Caring for parent during bereavement

I sadly lost my father 9 weeks today to an aggressive form of cancer. I was has carer for the previous few years. Apart from being devastated, I am also looking after my mother who seems to be having problems grieving. Whilst the care for my mother is very different and less demanding to that for my father, I have noticed she has become very frail and says she is not ever hungry. She always says she will have food later and is typically only eating one meal if that per day, with little snacks like biscuits or cake in and around the day. I’m afraid she has either got a recurrence of an illness which resulted in partial removal of her colon about six years ago, or she is just not wanting to eat and get on. I’m going through bereavement counselling myself as my fathers death and the time before was traumatic for me. Apart from the eating issues, my mum seems ok, but I know I cannot go through another few years emotionally, mentally and physically like I’ve just had if she starts to deteriorate. I hope this does not seem selfish. Does anyone have any similar experiences to share in relation to bereavement please?

Hello, Paul. I’m very sorry to hear about your loss of your father. You obviously loved him very much.
I lost my lovely dad 18 months ago. He was 91 and he died from pneumonia whilst in hospital. I had been caring for him and my mum for many years and have some wonderful memories of him. I still miss him every single day. But I promise you - the grief does fade. Now I look after my mum who is frail with osteoarthritis and osteoporosis.
May I ask how old is your mum and do you live with her?
My mum is nearly 90 and lives nearby. The way I cope is by ensuring I have other outlets going on besides looking after mum. The lockdown has made things incredibly difficult because so many places have temporarily shut down. But I will return to my aerobic dance classes soon and I hope to return to another local meeting group I belong to. I also belong to my local gym. During the last few months zoom helped a bit.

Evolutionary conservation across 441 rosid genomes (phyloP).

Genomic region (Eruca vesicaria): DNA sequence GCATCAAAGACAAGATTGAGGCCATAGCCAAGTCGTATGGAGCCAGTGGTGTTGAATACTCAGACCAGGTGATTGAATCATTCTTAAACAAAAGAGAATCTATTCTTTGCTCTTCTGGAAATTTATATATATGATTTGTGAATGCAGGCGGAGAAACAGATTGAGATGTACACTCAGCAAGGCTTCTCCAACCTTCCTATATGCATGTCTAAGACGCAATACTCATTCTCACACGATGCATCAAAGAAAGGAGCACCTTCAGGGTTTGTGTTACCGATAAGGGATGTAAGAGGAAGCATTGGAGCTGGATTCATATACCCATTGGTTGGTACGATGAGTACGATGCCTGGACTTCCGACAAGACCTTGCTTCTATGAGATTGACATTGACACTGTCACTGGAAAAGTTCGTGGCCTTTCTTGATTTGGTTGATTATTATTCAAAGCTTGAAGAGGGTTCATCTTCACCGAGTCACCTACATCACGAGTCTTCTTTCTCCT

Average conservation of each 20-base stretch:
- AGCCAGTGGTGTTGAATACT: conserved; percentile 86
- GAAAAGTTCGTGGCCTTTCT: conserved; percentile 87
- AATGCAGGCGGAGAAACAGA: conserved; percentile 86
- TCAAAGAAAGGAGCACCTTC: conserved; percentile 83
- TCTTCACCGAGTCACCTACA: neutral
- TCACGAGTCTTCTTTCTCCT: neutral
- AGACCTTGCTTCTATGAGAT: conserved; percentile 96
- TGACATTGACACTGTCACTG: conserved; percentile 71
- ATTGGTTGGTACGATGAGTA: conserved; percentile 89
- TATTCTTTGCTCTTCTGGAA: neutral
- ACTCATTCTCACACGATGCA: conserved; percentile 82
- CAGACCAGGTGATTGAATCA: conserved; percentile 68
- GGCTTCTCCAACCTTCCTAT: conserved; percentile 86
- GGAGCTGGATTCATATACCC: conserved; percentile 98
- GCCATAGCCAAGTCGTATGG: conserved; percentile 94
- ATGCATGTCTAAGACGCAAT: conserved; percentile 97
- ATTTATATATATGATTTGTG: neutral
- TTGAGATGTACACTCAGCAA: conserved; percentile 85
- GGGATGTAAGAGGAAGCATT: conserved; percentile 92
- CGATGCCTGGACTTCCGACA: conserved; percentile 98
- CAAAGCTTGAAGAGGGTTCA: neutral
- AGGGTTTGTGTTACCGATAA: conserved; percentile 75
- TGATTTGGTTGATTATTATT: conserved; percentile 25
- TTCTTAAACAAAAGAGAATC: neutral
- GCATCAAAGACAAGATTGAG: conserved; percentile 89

Think about what you liked doing and where you liked going before you became a carer. And then make yourself some ‘me’ time every week and do something that will make you happy.
Please let me know if this helps.

Hi Paul, I was suddenly widowed at the age of 54, my husband had a heart attack in his sleep and had passed away when I found him. It will take mum a very long time to adjust, her life has changed forever. At this stage, it really doesn’t matter too much what she is eating. If she can’t face a meal, let her nibble.
Try not to treat her like an invalid, just step back and let her go through her grief in her own time.

How old is mum? How old are you?

In various ways I supported all four parents, all disabled for years, plus my son with learning difficulties. I see now that with each carer, my resilience declined, I could never quite bounce back to where I was. However, I have made a new life for myself, as you must. For the next few months, really look after yourself. If you don’t want to do something, then don’t.

Mum must accept outside carers, and in time, may need residential care. Need, not want.
Normally I would tell you to get away somewhere warm for a couple of weeks, I usually go to Crete every September to a singles only hotel, where I have made lots of good friends. Sadly, as I’m in the “vulnerable” category, I don’t feel it’s wise to go.

Instead, plan a break away, ideally self catering, for a week, to think about what has happened, and what you want for your future. I would recommend a book called Starting Again by Sarah Litvinoff, usually found on ebay. Designed initially for divorcees, it’s very relevant to anyone at a crossroads in life.

What YOU want is every bit as important as what everyone else wants!!